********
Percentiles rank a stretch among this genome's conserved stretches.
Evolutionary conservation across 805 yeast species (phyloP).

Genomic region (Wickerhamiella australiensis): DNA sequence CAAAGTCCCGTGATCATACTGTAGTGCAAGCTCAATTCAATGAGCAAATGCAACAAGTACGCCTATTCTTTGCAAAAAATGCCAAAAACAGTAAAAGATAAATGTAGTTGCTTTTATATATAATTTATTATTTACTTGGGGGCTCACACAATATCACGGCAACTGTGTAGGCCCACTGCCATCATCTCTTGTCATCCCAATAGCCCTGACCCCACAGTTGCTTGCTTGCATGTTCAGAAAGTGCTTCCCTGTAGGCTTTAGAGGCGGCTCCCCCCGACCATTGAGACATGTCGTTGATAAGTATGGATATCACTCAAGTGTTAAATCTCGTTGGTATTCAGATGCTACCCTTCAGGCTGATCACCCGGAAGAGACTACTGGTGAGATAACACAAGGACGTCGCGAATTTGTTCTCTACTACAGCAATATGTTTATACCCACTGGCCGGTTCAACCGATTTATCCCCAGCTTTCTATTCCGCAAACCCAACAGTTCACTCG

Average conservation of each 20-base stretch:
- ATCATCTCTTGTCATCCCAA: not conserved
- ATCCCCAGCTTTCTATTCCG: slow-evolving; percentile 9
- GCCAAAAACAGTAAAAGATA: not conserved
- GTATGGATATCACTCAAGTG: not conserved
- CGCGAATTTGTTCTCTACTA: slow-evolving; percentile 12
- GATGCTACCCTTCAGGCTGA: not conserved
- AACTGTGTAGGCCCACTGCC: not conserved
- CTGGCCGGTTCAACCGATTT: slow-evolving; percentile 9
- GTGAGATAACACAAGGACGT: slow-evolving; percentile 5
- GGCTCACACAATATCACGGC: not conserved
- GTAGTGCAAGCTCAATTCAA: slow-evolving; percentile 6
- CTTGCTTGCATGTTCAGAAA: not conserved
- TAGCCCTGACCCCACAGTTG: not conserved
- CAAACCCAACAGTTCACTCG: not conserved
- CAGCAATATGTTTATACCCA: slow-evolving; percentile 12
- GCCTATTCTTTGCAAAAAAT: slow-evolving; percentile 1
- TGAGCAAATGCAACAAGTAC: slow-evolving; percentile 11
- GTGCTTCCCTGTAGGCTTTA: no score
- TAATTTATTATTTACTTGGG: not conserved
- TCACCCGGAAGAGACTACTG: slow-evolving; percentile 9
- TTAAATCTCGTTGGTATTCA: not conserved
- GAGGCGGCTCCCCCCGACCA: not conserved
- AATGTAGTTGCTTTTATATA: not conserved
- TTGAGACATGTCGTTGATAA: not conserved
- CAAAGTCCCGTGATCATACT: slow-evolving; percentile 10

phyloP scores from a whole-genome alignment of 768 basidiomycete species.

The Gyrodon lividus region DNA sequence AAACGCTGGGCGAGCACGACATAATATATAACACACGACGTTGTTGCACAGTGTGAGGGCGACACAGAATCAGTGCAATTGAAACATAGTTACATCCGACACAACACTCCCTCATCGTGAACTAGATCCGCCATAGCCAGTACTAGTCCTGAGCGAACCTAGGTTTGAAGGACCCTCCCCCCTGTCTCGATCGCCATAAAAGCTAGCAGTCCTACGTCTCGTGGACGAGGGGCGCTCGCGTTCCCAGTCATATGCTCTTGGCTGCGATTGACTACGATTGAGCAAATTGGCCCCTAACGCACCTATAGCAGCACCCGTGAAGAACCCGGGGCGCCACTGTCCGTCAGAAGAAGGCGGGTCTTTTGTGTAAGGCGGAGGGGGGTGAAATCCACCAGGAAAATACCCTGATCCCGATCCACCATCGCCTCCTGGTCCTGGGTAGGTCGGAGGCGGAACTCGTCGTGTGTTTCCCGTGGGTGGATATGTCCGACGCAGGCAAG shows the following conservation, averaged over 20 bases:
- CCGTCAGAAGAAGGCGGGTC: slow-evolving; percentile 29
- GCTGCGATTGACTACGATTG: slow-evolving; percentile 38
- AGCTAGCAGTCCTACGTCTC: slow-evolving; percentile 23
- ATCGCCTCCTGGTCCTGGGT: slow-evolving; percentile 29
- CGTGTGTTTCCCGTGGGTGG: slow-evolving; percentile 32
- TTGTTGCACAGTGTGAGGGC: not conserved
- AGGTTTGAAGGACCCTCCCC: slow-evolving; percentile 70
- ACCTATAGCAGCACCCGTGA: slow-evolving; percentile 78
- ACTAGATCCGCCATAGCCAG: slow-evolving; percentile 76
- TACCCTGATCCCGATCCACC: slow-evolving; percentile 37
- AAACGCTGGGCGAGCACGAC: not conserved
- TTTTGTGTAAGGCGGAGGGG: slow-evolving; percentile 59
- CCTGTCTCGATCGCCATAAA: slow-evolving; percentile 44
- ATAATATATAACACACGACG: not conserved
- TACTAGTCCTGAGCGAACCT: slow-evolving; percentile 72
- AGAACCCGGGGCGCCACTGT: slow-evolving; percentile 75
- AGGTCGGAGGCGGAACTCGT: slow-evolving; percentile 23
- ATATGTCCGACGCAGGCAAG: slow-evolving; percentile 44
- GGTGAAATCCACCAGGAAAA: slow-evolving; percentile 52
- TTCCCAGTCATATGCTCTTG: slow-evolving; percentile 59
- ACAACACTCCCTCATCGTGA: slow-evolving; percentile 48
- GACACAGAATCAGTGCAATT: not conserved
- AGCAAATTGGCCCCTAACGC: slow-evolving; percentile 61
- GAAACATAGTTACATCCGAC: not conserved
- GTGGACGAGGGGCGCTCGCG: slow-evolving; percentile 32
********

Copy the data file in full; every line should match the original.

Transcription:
Percentiles rank a stretch among this genome's conserved stretches.
Evolutionary conservation across 805 yeast species (phyloP).

Genomic region (Wickerhamiella australiensis): DNA sequence CAAAGTCCCGTGATCATACTGTAGTGCAAGCTCAATTCAATGAGCAAATGCAACAAGTACGCCTATTCTTTGCAAAAAATGCCAAAAACAGTAAAAGATAAATGTAGTTGCTTTTATATATAATTTATTATTTACTTGGGGGCTCACACAATATCACGGCAACTGTGTAGGCCCACTGCCATCATCTCTTGTCATCCCAATAGCCCTGACCCCACAGTTGCTTGCTTGCATGTTCAGAAAGTGCTTCCCTGTAGGCTTTAGAGGCGGCTCCCCCCGACCATTGAGACATGTCGTTGATAAGTATGGATATCACTCAAGTGTTAAATCTCGTTGGTATTCAGATGCTACCCTTCAGGCTGATCACCCGGAAGAGACTACTGGTGAGATAACACAAGGACGTCGCGAATTTGTTCTCTACTACAGCAATATGTTTATACCCACTGGCCGGTTCAACCGATTTATCCCCAGCTTTCTATTCCGCAAACCCAACAGTTCACTCG

Average conservation of each 20-base stretch:
- ATCATCTCTTGTCATCCCAA: not conserved
- ATCCCCAGCTTTCTATTCCG: slow-evolving; percentile 9
- GCCAAAAACAGTAAAAGATA: not conserved
- GTATGGATATCACTCAAGTG: not conserved
- CGCGAATTTGTTCTCTACTA: slow-evolving; percentile 12
- GATGCTACCCTTCAGGCTGA: not conserved
- AACTGTGTAGGCCCACTGCC: not conserved
- CTGGCCGGTTCAACCGATTT: slow-evolving; percentile 9
- GTGAGATAACACAAGGACGT: slow-evolving; percentile 5
- GGCTCACACAATATCACGGC: not conserved
- GTAGTGCAAGCTCAATTCAA: slow-evolving; percentile 6
- CTTGCTTGCATGTTCAGAAA: not conserved
- TAGCCCTGACCCCACAGTTG: not conserved
- CAAACCCAACAGTTCACTCG: not conserved
- CAGCAATATGTTTATACCCA: slow-evolving; percentile 12
- GCCTATTCTTTGCAAAAAAT: slow-evolving; percentile 1
- TGAGCAAATGCAACAAGTAC: slow-evolving; percentile 11
- GTGCTTCCCTGTAGGCTTTA: no score
- TAATTTATTATTTACTTGGG: not conserved
- TCACCCGGAAGAGACTACTG: slow-evolving; percentile 9
- TTAAATCTCGTTGGTATTCA: not conserved
- GAGGCGGCTCCCCCCGACCA: not conserved
- AATGTAGTTGCTTTTATATA: not conserved
- TTGAGACATGTCGTTGATAA: not conserved
- CAAAGTCCCGTGATCATACT: slow-evolving; percentile 10

phyloP scores from a whole-genome alignment of 768 basidiomycete species.

The Gyrodon lividus region DNA sequence AAACGCTGGGCGAGCACGACATAATATATAACACACGACGTTGTTGCACAGTGTGAGGGCGACACAGAATCAGTGCAATTGAAACATAGTTACATCCGACACAACACTCCCTCATCGTGAACTAGATCCGCCATAGCCAGTACTAGTCCTGAGCGAACCTAGGTTTGAAGGACCCTCCCCCCTGTCTCGATCGCCATAAAAGCTAGCAGTCCTACGTCTCGTGGACGAGGGGCGCTCGCGTTCCCAGTCATATGCTCTTGGCTGCGATTGACTACGATTGAGCAAATTGGCCCCTAACGCACCTATAGCAGCACCCGTGAAGAACCCGGGGCGCCACTGTCCGTCAGAAGAAGGCGGGTCTTTTGTGTAAGGCGGAGGGGGGTGAAATCCACCAGGAAAATACCCTGATCCCGATCCACCATCGCCTCCTGGTCCTGGGTAGGTCGGAGGCGGAACTCGTCGTGTGTTTCCCGTGGGTGGATATGTCCGACGCAGGCAAG shows the following conservation, averaged over 20 bases:
- CCGTCAGAAGAAGGCGGGTC: slow-evolving; percentile 29
- GCTGCGATTGACTACGATTG: slow-evolving; percentile 38
- AGCTAGCAGTCCTACGTCTC: slow-evolving; percentile 23
- ATCGCCTCCTGGTCCTGGGT: slow-evolving; percentile 29
- CGTGTGTTTCCCGTGGGTGG: slow-evolving; percentile 32
- TTGTTGCACAGTGTGAGGGC: not conserved
- AGGTTTGAAGGACCCTCCCC: slow-evolving; percentile 70
- ACCTATAGCAGCACCCGTGA: slow-evolving; percentile 78
- ACTAGATCCGCCATAGCCAG: slow-evolving; percentile 76
- TACCCTGATCCCGATCCACC: slow-evolving; percentile 37
- AAACGCTGGGCGAGCACGAC: not conserved
- TTTTGTGTAAGGCGGAGGGG: slow-evolving; percentile 59
- CCTGTCTCGATCGCCATAAA: slow-evolving; percentile 44
- ATAATATATAACACACGACG: not conserved
- TACTAGTCCTGAGCGAACCT: slow-evolving; percentile 72
- AGAACCCGGGGCGCCACTGT: slow-evolving; percentile 75
- AGGTCGGAGGCGGAACTCGT: slow-evolving; percentile 23
- ATATGTCCGACGCAGGCAAG: slow-evolving; percentile 44
- GGTGAAATCCACCAGGAAAA: slow-evolving; percentile 52
- TTCCCAGTCATATGCTCTTG: slow-evolving; percentile 59
- ACAACACTCCCTCATCGTGA: slow-evolving; percentile 48
- GACACAGAATCAGTGCAATT: not conserved
- AGCAAATTGGCCCCTAACGC: slow-evolving; percentile 61
- GAAACATAGTTACATCCGAC: not conserved
- GTGGACGAGGGGCGCTCGCG: slow-evolving; percentile 32